Loren Coleman is one of the world’s leading cryptozoologists, some say “the” leading living cryptozoologist. Certainly, he is acknowledged as the current living American researcher and writer who has most popularized cryptozoology in the late 20th and early 21st centuries. Starting his fieldwork and investigations in 1960, after traveling and trekking extensively in pursuit of cryptozoological mysteries, Coleman began writing to share his experiences in 1969. An honorary member of Ivan T. Sanderson’s Society for the Investigation of the Unexplained in the 1970s, Coleman has been bestowed with similar honorary memberships of the North Idaho College Cryptozoology Club in 1983, and in subsequent years, that of the British Columbia Scientific Cryptozoology Club, CryptoSafari International, and other international organizations. He was also a Life Member and Benefactor of the International Society of Cryptozoology (now-defunct). Loren Coleman’s daily blog, as a member of the Cryptomundo Team, served as an ongoing avenue of communication for the ever-growing body of cryptozoo news from 2005 through 2013. He returned as an infrequent contributor beginning Halloween week of 2015. Coleman is the founder in 2003, and current director of the International Cryptozoology Museum in Portland, Maine.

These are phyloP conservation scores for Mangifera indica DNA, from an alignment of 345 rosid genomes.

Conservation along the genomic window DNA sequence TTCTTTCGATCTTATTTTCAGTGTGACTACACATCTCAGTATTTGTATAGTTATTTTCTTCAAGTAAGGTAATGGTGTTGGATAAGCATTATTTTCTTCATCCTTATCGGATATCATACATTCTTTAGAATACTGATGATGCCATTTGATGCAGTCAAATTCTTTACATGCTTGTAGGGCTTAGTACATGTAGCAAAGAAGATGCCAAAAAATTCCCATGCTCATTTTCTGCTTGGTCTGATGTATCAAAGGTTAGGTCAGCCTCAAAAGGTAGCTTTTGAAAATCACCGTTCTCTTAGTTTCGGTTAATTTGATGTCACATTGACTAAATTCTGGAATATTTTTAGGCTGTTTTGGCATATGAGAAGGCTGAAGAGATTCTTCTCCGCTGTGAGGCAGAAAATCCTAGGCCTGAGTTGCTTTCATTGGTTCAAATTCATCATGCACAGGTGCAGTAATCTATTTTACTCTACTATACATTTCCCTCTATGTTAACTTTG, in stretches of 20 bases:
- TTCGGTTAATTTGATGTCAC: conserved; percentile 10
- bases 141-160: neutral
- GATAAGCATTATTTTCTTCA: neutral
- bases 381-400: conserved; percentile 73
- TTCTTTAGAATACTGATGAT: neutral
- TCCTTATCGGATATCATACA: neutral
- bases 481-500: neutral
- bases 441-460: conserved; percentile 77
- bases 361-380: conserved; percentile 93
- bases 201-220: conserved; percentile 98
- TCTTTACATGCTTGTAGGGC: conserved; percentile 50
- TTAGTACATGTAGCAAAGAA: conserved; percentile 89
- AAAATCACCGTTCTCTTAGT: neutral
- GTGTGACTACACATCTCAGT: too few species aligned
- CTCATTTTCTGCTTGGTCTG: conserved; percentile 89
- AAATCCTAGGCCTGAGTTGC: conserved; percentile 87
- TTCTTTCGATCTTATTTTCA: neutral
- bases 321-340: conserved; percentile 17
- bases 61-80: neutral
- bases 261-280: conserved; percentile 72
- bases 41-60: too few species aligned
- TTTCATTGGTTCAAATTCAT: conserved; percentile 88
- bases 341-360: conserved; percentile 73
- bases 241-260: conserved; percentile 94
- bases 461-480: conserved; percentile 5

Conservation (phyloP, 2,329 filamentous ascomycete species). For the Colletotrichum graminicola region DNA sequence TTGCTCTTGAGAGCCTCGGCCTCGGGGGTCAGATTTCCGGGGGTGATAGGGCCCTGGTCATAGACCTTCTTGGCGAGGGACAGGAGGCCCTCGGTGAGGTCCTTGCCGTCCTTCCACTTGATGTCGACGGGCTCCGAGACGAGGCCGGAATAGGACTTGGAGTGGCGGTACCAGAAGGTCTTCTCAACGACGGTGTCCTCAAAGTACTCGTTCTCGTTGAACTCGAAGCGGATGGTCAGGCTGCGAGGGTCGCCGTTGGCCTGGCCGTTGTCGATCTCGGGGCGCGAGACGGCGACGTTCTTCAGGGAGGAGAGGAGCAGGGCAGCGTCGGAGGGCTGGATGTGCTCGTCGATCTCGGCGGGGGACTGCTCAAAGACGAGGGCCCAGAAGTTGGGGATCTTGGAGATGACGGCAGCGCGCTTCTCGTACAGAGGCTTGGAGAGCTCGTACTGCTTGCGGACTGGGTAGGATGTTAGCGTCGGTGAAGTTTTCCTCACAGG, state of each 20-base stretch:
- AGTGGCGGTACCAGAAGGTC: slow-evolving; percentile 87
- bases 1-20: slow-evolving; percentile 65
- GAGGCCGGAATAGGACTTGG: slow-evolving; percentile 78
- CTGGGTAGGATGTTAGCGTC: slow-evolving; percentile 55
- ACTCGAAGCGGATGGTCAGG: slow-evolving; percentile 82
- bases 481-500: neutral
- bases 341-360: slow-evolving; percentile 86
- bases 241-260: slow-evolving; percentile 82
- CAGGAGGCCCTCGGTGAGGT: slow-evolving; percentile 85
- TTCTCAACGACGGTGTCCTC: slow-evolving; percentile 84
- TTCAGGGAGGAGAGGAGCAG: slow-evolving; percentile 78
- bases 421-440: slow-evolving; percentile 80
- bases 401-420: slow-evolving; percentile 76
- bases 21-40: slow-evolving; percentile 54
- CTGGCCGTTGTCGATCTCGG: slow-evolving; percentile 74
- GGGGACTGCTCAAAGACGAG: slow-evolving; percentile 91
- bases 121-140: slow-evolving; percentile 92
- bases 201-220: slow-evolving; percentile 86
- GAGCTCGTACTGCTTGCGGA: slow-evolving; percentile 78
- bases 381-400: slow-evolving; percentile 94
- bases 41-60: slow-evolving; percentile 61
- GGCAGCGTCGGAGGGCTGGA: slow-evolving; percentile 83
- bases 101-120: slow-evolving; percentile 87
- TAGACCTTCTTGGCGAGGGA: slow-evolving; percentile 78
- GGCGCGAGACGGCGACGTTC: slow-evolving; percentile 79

24 Responses to “Pankalankas: Australia’s Mystery People”

  1. sausage1 responds:

    Panka lanka??

    You’re ‘avin’ a larf!

    Is ‘e ‘avin’ a larf?

  2. busterggi responds:

    See this is why, even though I enjoy reading Rex Gilroy’s stuff, I just can’t take him seriously.

    I’ve never heard of the pankalanka before, even in his books. Why should Patty be identied with something that has white hair, is apparently human (considering the use of fire & tools & language)? Would the audience have had the same reaction if shown a chimp or gorilla?

    And if the aborigines have contact with these people and their tools are in possession of anyone they shouldn’t be unknown.

    A fun read – sure, to be taken seriously – no.

  3. marcodufour responds:

    Time to take Rex Gilroy’s comments in the same vein as Mr Biscardi, although having lived in Australia for 6 years Yowies definitely exist and appear to exhibit a lot of Sasquatch traits.

  4. shumway10973 responds:

    Very interesting. busterggi says, “And if the aborigines have contact with these people and their tools are in possession of anyone they shouldn’t be unknown.

    A fun read – sure, to be taken seriously – no.”